Congratulations to Louisiana Green Corps on winning a 2023 Project of the Year Award! All awardees will be recognized at #CorpsCon23 – The Corps Network National Conference. This hybrid event will take place March 7 – 9 in Washington, DC, and online. Click here to learn more. Click here to learn about The Corps Network’s awards. Click here to learn about 2023 Project of the Year finalists.
Louisiana Green Corps
Louisiana loses approximately 24 square miles of coastal wetland each year; this is one of the fastest rates of wetland loss in the world. This loss effects critical ecosystems and creates social and economic inequalities that not only impact Louisiana, but all areas of the United States that depend on the health of the Mississippi Delta and river system for flood control, navigation, energy production, and seafood production. Louisiana Green Corps (LAGC), in partnership with the Tierra Foundation and Common Ground Relief (CGR), has taken initiative to help mitigate the problem through the creation of the Louisiana Coastal Restoration Workforce.
In early 2022, LAGC partnered with the Tierra Foundation and CGR with the goal of addressing their common concerns around climate mitigation, conservation, environmental justice, and more. This resulted in developing a training program to build a “climate mitigation workforce.”
A major barrier to implementing carbon sequestration projects in the region is the lack of plant nurseries and the lack of a trained workforce to conduct plantings and carbon monitoring. Due to sea level rise and subsidence, cypress trees are no longer able to naturally regenerate; cypress seeds must be planted by hand. Through this initiative, LAGC Corpsmembers are gaining climate mitigation job skills through planting bald cypress seedlings and performing carbon sequestration monitoring within the Greater New Orleans region.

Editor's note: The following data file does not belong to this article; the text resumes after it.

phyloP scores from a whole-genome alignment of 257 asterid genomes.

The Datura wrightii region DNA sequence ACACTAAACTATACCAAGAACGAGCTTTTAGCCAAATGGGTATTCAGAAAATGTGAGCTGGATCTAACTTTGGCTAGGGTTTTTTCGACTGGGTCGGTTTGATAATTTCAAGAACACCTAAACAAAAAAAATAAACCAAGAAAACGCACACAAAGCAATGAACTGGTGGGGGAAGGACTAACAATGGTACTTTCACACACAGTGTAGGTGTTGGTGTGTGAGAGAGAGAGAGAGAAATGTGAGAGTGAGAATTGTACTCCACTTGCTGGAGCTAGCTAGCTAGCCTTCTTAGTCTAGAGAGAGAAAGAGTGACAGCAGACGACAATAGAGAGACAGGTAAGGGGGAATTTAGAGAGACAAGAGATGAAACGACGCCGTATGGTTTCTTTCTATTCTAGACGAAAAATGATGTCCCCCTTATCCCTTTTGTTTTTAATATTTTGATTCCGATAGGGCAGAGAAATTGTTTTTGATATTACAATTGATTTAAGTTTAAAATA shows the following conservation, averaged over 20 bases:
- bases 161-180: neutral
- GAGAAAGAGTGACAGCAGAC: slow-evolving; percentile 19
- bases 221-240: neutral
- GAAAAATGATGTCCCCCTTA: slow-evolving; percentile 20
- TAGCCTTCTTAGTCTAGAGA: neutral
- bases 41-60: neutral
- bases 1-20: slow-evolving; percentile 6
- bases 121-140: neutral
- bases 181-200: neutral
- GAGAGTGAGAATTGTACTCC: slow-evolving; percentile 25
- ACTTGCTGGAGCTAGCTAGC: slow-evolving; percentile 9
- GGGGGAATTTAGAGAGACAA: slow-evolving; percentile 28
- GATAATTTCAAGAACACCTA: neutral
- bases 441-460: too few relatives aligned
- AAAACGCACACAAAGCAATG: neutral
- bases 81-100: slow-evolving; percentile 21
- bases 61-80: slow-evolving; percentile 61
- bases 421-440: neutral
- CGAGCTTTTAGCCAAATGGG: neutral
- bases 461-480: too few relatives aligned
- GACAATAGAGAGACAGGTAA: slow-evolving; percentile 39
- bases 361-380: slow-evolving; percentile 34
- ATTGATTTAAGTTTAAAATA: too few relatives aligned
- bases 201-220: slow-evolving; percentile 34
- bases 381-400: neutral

This project is the first attempt by LAGC to provide career development in coastal restoration. It is also the largest coastal restoration project the Corps has undertaken; typically Corpsmembers learn on residential projects serving individual households. Additionally, the project focuses on investing in underserved communities and empowering local youth to make a real difference right where they live. The Corpsmembers are learning valuable skills for potential future employment while also earning a living wage. For many Corpsmembers, conducting these projects offered them their first experience with the natural wetland habitats that both surround and protect their homes.
Through this initiative, 135,000 acres of wetland have been identified for cypress plantings, an undertaking that will help to protect the Greater New Orleans region and the Mississippi River Industrial Corridor from hurricanes. Corpsmembers have planted more than 600 seedlings. The project has been extended into 2023, already showing great success. The 45 participating Corpsmembers earned certifications in construction (NCCER CORE), construction safety (OSHA 10 for construction), clean water certifications and more. Several Corpsmembers have gone on to be employed by the Tierra Foundation doing everything from urban green infrastructure installation to wetland conservation.
This project partnership has also allowed LAGC to help the Tierra Foundation rebuild 3.3 miles of wetland boardwalk in the town of Jean Lafitte, which was devastated by the storm surge following Hurricane Ida. This boardwalk allows for greater access to Lafitte’s Wetland Trace, an important focal point of this bayou community.
The Corps notes that the project exposed the struggle that many of the Corpsmembers have had in securing a job in the expanding blue economy: lack of reliable transportation. LAGC is working on a creative solution to the problem, such as a van service.
LAGC believes, “This project represents a modern Corps, one deeply rooted in and serving the communities most impacted by climate change, degradation, and coastal land loss.” The Corps believes that their model is a replicable and critical method of addressing wetland loss, climate change, and environmental injustice.